This year, the American Cancer Society estimates doctors will diagnose more than 12,000 women in the United States with cervical cancer. The good news is there are steps you can take not only to catch and treat cervical cancer early, but to prevent its occurrence.
As we acknowledge Cervical Health Awareness Month this January, we encourage you to talk to your doctor about a screening regimen and ways you can improve your cervical health.
Risk Factors for Cervical Cancer
Several risk factors increase your chance of developing cervical cancer, though many women with these risks do not develop the disease.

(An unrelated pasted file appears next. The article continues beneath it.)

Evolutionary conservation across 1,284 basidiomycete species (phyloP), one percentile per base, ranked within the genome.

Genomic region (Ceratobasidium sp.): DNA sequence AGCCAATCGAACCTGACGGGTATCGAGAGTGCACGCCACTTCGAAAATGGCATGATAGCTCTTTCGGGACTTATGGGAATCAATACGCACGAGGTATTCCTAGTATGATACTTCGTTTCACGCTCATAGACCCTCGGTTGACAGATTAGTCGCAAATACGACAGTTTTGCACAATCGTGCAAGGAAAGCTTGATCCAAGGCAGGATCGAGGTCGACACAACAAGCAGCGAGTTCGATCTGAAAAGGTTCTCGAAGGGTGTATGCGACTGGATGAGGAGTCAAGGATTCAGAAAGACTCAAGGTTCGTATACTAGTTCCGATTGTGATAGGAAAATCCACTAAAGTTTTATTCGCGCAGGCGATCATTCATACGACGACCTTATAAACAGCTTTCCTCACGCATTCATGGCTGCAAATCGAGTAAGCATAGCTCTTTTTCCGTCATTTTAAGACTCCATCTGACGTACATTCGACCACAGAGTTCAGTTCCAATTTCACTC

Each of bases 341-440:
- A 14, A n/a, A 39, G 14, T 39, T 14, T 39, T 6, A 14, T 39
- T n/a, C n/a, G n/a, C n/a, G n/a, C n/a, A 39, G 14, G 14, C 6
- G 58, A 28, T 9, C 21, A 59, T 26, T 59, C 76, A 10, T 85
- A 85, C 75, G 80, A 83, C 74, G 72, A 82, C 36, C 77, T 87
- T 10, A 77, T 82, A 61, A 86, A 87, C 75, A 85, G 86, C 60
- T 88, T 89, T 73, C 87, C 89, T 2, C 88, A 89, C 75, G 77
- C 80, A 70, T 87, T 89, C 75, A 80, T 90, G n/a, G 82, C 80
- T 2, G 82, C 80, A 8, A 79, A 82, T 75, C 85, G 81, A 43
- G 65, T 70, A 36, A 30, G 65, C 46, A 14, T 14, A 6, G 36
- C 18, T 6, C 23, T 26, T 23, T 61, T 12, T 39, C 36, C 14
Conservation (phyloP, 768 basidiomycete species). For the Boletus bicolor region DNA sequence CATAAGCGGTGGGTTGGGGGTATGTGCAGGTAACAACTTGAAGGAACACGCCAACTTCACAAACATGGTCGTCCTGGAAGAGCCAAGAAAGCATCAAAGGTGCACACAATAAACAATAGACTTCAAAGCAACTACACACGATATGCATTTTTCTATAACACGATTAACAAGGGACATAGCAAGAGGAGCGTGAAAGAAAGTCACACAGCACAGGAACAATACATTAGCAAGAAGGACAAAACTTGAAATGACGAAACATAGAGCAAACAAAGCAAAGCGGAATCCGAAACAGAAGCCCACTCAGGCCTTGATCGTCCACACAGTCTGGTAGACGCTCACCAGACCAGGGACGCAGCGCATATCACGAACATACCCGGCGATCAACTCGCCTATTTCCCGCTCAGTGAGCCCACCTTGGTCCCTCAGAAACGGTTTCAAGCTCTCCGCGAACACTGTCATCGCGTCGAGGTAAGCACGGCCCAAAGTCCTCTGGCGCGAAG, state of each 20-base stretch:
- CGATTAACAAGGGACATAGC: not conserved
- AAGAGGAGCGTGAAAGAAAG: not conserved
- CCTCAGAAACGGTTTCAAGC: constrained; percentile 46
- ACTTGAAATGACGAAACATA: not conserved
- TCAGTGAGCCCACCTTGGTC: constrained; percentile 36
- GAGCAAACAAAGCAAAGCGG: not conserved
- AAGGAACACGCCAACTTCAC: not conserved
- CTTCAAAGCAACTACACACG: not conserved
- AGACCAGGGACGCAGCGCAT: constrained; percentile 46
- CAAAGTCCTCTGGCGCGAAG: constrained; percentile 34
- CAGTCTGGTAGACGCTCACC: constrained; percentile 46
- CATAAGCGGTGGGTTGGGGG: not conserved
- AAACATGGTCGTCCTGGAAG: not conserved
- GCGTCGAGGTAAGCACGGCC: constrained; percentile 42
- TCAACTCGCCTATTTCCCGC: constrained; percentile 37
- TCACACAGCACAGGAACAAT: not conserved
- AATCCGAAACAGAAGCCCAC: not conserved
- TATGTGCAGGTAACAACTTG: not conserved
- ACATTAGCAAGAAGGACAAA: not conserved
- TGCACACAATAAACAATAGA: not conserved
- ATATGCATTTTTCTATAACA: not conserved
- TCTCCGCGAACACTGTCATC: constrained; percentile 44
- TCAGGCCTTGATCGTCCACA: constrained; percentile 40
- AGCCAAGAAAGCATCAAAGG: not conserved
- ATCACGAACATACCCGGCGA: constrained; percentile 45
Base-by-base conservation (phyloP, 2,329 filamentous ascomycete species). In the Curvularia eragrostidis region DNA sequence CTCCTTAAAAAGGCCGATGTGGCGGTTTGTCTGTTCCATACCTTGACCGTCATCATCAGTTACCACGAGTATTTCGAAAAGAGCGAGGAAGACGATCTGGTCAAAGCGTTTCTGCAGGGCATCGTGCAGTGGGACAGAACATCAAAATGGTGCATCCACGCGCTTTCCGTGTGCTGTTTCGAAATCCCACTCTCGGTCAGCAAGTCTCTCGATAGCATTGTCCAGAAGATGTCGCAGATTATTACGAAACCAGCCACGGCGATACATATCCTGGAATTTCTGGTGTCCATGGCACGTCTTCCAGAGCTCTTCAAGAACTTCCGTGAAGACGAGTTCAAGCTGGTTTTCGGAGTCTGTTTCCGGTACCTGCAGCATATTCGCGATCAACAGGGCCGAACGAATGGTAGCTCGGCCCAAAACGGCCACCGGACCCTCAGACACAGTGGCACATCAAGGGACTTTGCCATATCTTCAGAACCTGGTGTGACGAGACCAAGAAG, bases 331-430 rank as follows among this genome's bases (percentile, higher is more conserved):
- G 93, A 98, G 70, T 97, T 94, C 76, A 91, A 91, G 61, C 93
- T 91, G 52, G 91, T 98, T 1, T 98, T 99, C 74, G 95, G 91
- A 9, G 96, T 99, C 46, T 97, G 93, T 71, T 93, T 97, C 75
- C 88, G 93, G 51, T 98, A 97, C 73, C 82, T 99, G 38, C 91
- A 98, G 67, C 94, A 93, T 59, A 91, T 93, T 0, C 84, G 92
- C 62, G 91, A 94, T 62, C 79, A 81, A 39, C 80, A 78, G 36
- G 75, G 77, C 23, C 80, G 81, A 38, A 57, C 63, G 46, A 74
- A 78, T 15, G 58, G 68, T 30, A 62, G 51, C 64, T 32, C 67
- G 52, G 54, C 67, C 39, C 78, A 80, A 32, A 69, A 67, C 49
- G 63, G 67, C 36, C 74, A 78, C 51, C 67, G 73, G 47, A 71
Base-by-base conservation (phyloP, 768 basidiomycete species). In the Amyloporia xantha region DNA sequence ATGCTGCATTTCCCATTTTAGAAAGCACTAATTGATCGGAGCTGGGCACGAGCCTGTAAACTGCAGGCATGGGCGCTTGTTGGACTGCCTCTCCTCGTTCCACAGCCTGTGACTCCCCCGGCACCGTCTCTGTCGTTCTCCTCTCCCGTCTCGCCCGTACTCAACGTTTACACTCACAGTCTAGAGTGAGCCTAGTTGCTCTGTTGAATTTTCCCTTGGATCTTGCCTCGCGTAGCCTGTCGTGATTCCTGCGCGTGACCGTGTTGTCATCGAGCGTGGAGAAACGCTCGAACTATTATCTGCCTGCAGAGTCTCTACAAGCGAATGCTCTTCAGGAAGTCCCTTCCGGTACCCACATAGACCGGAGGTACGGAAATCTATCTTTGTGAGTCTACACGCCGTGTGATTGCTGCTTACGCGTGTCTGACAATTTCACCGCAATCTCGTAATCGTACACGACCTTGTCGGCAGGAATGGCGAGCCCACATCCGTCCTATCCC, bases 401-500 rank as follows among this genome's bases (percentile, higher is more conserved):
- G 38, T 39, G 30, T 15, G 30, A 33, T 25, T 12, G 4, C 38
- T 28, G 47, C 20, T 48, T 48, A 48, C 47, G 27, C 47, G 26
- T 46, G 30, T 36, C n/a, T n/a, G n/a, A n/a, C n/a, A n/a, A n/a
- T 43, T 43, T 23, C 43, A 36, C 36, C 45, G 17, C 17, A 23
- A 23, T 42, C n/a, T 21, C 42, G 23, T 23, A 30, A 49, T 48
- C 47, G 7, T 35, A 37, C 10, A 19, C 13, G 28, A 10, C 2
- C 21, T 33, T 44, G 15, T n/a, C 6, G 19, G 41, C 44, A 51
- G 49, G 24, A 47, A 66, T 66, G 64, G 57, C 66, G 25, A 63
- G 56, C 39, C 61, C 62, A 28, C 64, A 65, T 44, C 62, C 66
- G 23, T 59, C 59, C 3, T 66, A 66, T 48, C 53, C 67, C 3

It’s important for patients to focus on things they can change or avoid, like smoking, rather than those they can’t—like their age or family history.
Some risk factors include:
- Human Papillomavirus (HPV) – a group of more than 150 related viruses, HPV spreads through skin-to-skin, such as through sexual activity.
- Having a weakened immune system
- Chlamydia infection
- A diet low in fruits and vegetables
- Being overweight
- Long-term use of oral contraceptives (birth control) and intrauterine devices (IUDs)
- Having multiple full-term pregnancies or being younger than 17 at your first full-term pregnancy
- Diethylstilbestrol (DES) use – DES is a hormonal drug that was given to some women between 1940 and 1971 to prevent miscarriage.
- Having a family history of cervical cancer